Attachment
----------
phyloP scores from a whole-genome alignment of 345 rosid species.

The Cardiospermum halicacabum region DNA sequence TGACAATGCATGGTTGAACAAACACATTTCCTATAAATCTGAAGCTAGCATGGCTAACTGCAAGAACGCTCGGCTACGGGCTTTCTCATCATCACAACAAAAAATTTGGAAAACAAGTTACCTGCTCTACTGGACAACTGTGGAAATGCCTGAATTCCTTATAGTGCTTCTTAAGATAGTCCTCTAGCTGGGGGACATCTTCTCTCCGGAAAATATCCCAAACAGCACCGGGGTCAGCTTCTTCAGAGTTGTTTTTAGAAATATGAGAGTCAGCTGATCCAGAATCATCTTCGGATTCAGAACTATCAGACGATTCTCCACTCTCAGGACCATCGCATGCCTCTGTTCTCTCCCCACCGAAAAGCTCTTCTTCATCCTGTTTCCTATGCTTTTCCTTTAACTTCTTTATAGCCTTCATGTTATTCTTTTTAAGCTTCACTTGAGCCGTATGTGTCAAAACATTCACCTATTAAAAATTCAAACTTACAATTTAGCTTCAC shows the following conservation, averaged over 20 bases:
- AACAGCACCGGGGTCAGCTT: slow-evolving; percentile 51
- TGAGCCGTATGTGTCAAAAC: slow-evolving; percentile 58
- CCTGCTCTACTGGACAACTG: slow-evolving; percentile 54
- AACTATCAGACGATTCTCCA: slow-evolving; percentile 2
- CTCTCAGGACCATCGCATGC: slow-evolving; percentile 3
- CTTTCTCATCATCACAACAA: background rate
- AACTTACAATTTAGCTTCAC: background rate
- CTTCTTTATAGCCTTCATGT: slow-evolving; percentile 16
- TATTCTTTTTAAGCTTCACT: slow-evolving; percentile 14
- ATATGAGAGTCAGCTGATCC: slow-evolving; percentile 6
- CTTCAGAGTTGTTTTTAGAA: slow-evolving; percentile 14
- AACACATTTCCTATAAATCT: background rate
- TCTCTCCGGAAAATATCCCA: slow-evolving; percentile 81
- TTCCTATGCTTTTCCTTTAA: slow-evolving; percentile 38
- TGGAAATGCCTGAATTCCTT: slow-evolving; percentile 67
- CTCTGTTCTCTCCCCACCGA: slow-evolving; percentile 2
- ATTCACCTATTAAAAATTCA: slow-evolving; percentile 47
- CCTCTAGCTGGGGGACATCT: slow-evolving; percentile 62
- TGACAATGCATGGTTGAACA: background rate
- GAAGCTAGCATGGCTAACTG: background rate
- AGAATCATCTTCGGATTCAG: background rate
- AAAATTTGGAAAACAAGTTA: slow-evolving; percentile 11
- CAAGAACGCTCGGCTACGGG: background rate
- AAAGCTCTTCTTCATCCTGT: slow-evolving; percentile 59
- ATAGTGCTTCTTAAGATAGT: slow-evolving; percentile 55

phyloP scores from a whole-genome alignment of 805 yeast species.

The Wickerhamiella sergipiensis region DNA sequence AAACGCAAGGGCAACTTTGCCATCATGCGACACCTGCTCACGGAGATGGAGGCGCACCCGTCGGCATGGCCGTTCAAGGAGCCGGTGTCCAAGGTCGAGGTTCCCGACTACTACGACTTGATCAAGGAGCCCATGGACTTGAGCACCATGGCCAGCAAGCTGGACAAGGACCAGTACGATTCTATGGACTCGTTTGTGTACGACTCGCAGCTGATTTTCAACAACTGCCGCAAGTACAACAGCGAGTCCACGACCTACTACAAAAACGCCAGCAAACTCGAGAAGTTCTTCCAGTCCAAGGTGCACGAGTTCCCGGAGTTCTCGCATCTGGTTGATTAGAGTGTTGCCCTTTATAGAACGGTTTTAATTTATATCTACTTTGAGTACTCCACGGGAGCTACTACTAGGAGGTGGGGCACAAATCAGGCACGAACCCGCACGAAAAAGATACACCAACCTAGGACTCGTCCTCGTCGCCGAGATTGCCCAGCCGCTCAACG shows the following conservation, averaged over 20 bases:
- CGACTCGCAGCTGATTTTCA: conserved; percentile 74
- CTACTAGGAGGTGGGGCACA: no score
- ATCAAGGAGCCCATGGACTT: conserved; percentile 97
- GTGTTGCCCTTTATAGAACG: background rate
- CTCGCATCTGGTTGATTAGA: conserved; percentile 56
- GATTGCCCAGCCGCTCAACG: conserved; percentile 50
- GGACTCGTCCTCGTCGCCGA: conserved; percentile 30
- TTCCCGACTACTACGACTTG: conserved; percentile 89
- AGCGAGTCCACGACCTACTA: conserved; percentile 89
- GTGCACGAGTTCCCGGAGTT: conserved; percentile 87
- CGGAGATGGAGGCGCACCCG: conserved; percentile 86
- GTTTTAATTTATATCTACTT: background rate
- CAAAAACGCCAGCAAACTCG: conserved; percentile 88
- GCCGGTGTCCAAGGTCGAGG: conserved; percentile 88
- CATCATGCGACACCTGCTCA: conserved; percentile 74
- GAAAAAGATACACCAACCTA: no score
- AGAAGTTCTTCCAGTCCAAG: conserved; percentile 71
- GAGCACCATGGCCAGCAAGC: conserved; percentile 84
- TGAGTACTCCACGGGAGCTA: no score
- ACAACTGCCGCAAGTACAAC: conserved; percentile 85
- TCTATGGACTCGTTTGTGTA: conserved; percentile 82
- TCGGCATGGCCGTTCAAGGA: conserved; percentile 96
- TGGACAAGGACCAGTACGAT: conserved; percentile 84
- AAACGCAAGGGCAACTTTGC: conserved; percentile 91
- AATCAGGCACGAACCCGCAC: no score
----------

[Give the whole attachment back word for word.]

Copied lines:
phyloP scores from a whole-genome alignment of 345 rosid species.

The Cardiospermum halicacabum region DNA sequence TGACAATGCATGGTTGAACAAACACATTTCCTATAAATCTGAAGCTAGCATGGCTAACTGCAAGAACGCTCGGCTACGGGCTTTCTCATCATCACAACAAAAAATTTGGAAAACAAGTTACCTGCTCTACTGGACAACTGTGGAAATGCCTGAATTCCTTATAGTGCTTCTTAAGATAGTCCTCTAGCTGGGGGACATCTTCTCTCCGGAAAATATCCCAAACAGCACCGGGGTCAGCTTCTTCAGAGTTGTTTTTAGAAATATGAGAGTCAGCTGATCCAGAATCATCTTCGGATTCAGAACTATCAGACGATTCTCCACTCTCAGGACCATCGCATGCCTCTGTTCTCTCCCCACCGAAAAGCTCTTCTTCATCCTGTTTCCTATGCTTTTCCTTTAACTTCTTTATAGCCTTCATGTTATTCTTTTTAAGCTTCACTTGAGCCGTATGTGTCAAAACATTCACCTATTAAAAATTCAAACTTACAATTTAGCTTCAC shows the following conservation, averaged over 20 bases:
- AACAGCACCGGGGTCAGCTT: slow-evolving; percentile 51
- TGAGCCGTATGTGTCAAAAC: slow-evolving; percentile 58
- CCTGCTCTACTGGACAACTG: slow-evolving; percentile 54
- AACTATCAGACGATTCTCCA: slow-evolving; percentile 2
- CTCTCAGGACCATCGCATGC: slow-evolving; percentile 3
- CTTTCTCATCATCACAACAA: background rate
- AACTTACAATTTAGCTTCAC: background rate
- CTTCTTTATAGCCTTCATGT: slow-evolving; percentile 16
- TATTCTTTTTAAGCTTCACT: slow-evolving; percentile 14
- ATATGAGAGTCAGCTGATCC: slow-evolving; percentile 6
- CTTCAGAGTTGTTTTTAGAA: slow-evolving; percentile 14
- AACACATTTCCTATAAATCT: background rate
- TCTCTCCGGAAAATATCCCA: slow-evolving; percentile 81
- TTCCTATGCTTTTCCTTTAA: slow-evolving; percentile 38
- TGGAAATGCCTGAATTCCTT: slow-evolving; percentile 67
- CTCTGTTCTCTCCCCACCGA: slow-evolving; percentile 2
- ATTCACCTATTAAAAATTCA: slow-evolving; percentile 47
- CCTCTAGCTGGGGGACATCT: slow-evolving; percentile 62
- TGACAATGCATGGTTGAACA: background rate
- GAAGCTAGCATGGCTAACTG: background rate
- AGAATCATCTTCGGATTCAG: background rate
- AAAATTTGGAAAACAAGTTA: slow-evolving; percentile 11
- CAAGAACGCTCGGCTACGGG: background rate
- AAAGCTCTTCTTCATCCTGT: slow-evolving; percentile 59
- ATAGTGCTTCTTAAGATAGT: slow-evolving; percentile 55

phyloP scores from a whole-genome alignment of 805 yeast species.

The Wickerhamiella sergipiensis region DNA sequence AAACGCAAGGGCAACTTTGCCATCATGCGACACCTGCTCACGGAGATGGAGGCGCACCCGTCGGCATGGCCGTTCAAGGAGCCGGTGTCCAAGGTCGAGGTTCCCGACTACTACGACTTGATCAAGGAGCCCATGGACTTGAGCACCATGGCCAGCAAGCTGGACAAGGACCAGTACGATTCTATGGACTCGTTTGTGTACGACTCGCAGCTGATTTTCAACAACTGCCGCAAGTACAACAGCGAGTCCACGACCTACTACAAAAACGCCAGCAAACTCGAGAAGTTCTTCCAGTCCAAGGTGCACGAGTTCCCGGAGTTCTCGCATCTGGTTGATTAGAGTGTTGCCCTTTATAGAACGGTTTTAATTTATATCTACTTTGAGTACTCCACGGGAGCTACTACTAGGAGGTGGGGCACAAATCAGGCACGAACCCGCACGAAAAAGATACACCAACCTAGGACTCGTCCTCGTCGCCGAGATTGCCCAGCCGCTCAACG shows the following conservation, averaged over 20 bases:
- CGACTCGCAGCTGATTTTCA: conserved; percentile 74
- CTACTAGGAGGTGGGGCACA: no score
- ATCAAGGAGCCCATGGACTT: conserved; percentile 97
- GTGTTGCCCTTTATAGAACG: background rate
- CTCGCATCTGGTTGATTAGA: conserved; percentile 56
- GATTGCCCAGCCGCTCAACG: conserved; percentile 50
- GGACTCGTCCTCGTCGCCGA: conserved; percentile 30
- TTCCCGACTACTACGACTTG: conserved; percentile 89
- AGCGAGTCCACGACCTACTA: conserved; percentile 89
- GTGCACGAGTTCCCGGAGTT: conserved; percentile 87
- CGGAGATGGAGGCGCACCCG: conserved; percentile 86
- GTTTTAATTTATATCTACTT: background rate
- CAAAAACGCCAGCAAACTCG: conserved; percentile 88
- GCCGGTGTCCAAGGTCGAGG: conserved; percentile 88
- CATCATGCGACACCTGCTCA: conserved; percentile 74
- GAAAAAGATACACCAACCTA: no score
- AGAAGTTCTTCCAGTCCAAG: conserved; percentile 71
- GAGCACCATGGCCAGCAAGC: conserved; percentile 84
- TGAGTACTCCACGGGAGCTA: no score
- ACAACTGCCGCAAGTACAAC: conserved; percentile 85
- TCTATGGACTCGTTTGTGTA: conserved; percentile 82
- TCGGCATGGCCGTTCAAGGA: conserved; percentile 96
- TGGACAAGGACCAGTACGAT: conserved; percentile 84
- AAACGCAAGGGCAACTTTGC: conserved; percentile 91
- AATCAGGCACGAACCCGCAC: no score